The dawn came and the heat of the day fell on the earth, and still Pepe slept. Late in the afternoon his head jerked up. He looked slowly around. His eyes were slits of weariness. Twenty feet away in the heavy brush a big tawny mountain lion stood looking at him. Its long thick tall waved gracefully; its ears were erect with interest, not laid back dangerously. The lion squatted down on its stomach and watched him.
Pepe looked at the hole he had dug in the earth. A half-inch of muddy water had collected in the bottom. He tore the sleeve from his hurt arm, with his teeth ripped out a little square, soaked it in the water and put it in his mouth. Over and over he filled the cloth and sucked it.
Still the lion sat and watched him. The evening came down but there was no movement on the hills. No birds visited the dry bottom of the cut. Pepe looked occasionally at the lion. The eyes of the yellow beast drooped as though he were about to sleep. He yawned and his long thin red tongue curled out. Suddenly his head jerked around and his nostrils quivered. His big tail lashed. He stood up and slunk like a tawny shadow into the thick brush.
A moment later Pepe heard the sound, the faint far crash of horses’ hoofs on gravel. And he heard something else, a high whining yelp of a dog.
Pepe took his rifle in his left hand and he glided into the brush almost as quietly as the lion had. In the darkening evening he crouched up the hill toward the next ridge. Only when the dark came did he stand up. His energy was short. Once it was dark he fell over the rocks and slipped to his knees on the steep slope, but he moved on and on up the hill, climbing and scrambling over the broken hillside.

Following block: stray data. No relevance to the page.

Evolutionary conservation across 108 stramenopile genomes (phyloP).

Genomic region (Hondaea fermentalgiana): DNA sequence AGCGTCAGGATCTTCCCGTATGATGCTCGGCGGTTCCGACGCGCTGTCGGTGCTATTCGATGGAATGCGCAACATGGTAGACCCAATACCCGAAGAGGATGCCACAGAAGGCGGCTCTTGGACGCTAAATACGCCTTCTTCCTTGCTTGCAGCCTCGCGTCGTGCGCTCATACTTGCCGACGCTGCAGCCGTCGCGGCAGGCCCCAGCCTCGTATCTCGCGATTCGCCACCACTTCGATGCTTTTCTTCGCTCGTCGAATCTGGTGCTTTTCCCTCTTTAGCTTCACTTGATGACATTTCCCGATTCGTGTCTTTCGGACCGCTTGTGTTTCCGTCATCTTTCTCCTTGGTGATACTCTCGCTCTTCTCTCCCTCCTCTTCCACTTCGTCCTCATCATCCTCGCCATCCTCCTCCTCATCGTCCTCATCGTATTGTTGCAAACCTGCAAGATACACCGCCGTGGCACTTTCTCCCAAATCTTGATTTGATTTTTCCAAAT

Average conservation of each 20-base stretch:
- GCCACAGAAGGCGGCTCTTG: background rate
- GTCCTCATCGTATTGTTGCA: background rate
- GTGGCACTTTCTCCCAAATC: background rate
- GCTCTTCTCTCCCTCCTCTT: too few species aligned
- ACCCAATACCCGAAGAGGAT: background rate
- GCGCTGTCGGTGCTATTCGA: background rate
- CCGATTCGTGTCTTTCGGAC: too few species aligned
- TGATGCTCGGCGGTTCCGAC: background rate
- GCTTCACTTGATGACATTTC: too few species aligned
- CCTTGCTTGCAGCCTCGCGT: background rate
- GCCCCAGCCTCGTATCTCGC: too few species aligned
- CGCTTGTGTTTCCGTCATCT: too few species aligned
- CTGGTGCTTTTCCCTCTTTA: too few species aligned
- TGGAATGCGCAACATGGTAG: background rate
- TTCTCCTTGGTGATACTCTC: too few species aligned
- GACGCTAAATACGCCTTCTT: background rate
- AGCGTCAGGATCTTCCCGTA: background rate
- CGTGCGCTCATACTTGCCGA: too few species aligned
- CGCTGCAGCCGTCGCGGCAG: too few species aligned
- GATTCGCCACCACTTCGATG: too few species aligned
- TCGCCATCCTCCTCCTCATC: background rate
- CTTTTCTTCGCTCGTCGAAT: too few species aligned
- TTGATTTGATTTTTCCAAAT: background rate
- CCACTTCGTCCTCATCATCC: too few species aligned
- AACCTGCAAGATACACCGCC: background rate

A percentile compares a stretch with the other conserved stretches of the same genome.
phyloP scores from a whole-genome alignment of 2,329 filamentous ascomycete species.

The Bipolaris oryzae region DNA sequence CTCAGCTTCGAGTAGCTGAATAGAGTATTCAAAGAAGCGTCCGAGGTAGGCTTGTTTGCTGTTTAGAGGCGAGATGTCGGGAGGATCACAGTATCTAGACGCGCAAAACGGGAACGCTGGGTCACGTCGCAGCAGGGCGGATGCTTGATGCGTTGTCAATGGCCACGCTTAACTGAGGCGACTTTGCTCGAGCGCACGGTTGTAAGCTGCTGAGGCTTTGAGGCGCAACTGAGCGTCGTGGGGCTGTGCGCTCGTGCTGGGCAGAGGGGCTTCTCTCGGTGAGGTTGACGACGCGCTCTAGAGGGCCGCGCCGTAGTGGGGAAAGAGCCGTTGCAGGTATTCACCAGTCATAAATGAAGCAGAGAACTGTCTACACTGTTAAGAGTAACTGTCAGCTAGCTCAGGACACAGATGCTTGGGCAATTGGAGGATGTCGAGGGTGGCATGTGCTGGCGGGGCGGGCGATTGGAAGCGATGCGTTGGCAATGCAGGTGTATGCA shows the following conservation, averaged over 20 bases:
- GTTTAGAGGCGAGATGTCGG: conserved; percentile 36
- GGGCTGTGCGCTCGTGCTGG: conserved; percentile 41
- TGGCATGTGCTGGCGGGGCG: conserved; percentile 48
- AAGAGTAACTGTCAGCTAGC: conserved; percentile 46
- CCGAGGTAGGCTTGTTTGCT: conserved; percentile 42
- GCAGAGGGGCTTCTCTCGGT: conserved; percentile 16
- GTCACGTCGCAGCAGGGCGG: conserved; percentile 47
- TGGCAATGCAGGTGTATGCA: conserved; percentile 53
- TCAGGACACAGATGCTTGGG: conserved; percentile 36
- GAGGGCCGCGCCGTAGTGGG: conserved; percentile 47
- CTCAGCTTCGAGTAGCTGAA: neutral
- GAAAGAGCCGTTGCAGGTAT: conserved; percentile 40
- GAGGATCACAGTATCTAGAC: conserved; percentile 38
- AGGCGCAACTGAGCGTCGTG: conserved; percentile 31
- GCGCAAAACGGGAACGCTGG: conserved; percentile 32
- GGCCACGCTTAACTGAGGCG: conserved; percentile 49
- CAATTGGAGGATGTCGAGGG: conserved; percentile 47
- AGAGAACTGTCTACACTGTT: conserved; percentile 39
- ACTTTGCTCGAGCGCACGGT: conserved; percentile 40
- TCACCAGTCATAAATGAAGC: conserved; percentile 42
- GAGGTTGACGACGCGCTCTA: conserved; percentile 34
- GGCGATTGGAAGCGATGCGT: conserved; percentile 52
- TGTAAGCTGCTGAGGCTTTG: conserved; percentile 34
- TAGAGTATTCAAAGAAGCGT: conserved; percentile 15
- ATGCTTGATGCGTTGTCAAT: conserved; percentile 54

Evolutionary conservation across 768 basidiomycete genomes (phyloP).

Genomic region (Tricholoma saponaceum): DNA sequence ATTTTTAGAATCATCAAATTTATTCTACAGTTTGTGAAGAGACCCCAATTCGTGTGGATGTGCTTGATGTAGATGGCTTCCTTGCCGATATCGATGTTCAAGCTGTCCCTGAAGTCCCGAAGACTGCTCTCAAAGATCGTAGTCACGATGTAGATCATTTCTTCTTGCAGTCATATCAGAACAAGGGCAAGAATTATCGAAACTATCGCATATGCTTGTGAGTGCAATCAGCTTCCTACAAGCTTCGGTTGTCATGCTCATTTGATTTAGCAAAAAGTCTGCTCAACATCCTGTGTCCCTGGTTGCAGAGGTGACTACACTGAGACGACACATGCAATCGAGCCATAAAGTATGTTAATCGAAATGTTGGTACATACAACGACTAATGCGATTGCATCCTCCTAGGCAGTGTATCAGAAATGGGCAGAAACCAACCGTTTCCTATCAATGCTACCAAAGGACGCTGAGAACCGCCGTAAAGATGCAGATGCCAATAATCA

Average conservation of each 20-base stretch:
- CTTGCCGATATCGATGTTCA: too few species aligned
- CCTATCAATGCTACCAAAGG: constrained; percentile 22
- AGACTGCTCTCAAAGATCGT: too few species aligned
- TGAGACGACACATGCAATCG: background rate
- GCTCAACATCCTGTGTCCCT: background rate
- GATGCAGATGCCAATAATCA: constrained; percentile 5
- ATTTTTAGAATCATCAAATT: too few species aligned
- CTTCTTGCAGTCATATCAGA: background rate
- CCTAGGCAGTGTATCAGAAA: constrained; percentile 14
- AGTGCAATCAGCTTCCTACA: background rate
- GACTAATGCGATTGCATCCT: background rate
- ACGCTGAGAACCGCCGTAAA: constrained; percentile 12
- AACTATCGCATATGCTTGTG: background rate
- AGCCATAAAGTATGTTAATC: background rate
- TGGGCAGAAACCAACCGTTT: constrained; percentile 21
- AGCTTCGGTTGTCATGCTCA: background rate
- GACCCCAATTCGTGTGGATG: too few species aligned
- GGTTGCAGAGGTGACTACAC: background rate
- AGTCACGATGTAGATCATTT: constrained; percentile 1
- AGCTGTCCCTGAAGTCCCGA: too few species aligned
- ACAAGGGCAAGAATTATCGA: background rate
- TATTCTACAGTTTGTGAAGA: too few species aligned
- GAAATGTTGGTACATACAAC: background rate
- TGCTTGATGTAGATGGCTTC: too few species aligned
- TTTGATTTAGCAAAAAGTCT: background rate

When he was far up toward the top, he lay down and slept for a little while. The withered moon, shining on his face, awakened him. He stood up and moved up the hill. Fifty yards away he stopped and turned back, for he had forgotten his rifle. He walked heavily down and poked about in the brush, but he could not find his gun. At last he lay down to rest. The pocket of pain in his armpit had grown more sharp. His arm seemed to swell out and fall with every heartbeat. There was no position lying down where the heavy arm did not press against his armpit.
With the effort of a hurt beast, Pepe got up and moved again toward the top of the ridge. He held his swollen arm away from his body with his left hand. Up the steep hill he dragged himself, a few steps and a rest, and a few more steps. At last he was nearing the top. The moon showed the uneven sharp back of it against the sky.
Pepe’s brain spun in a big spiral up and away from him. He slumped to the ground and lay still. The rock ridgetop was only a hundred feet above him.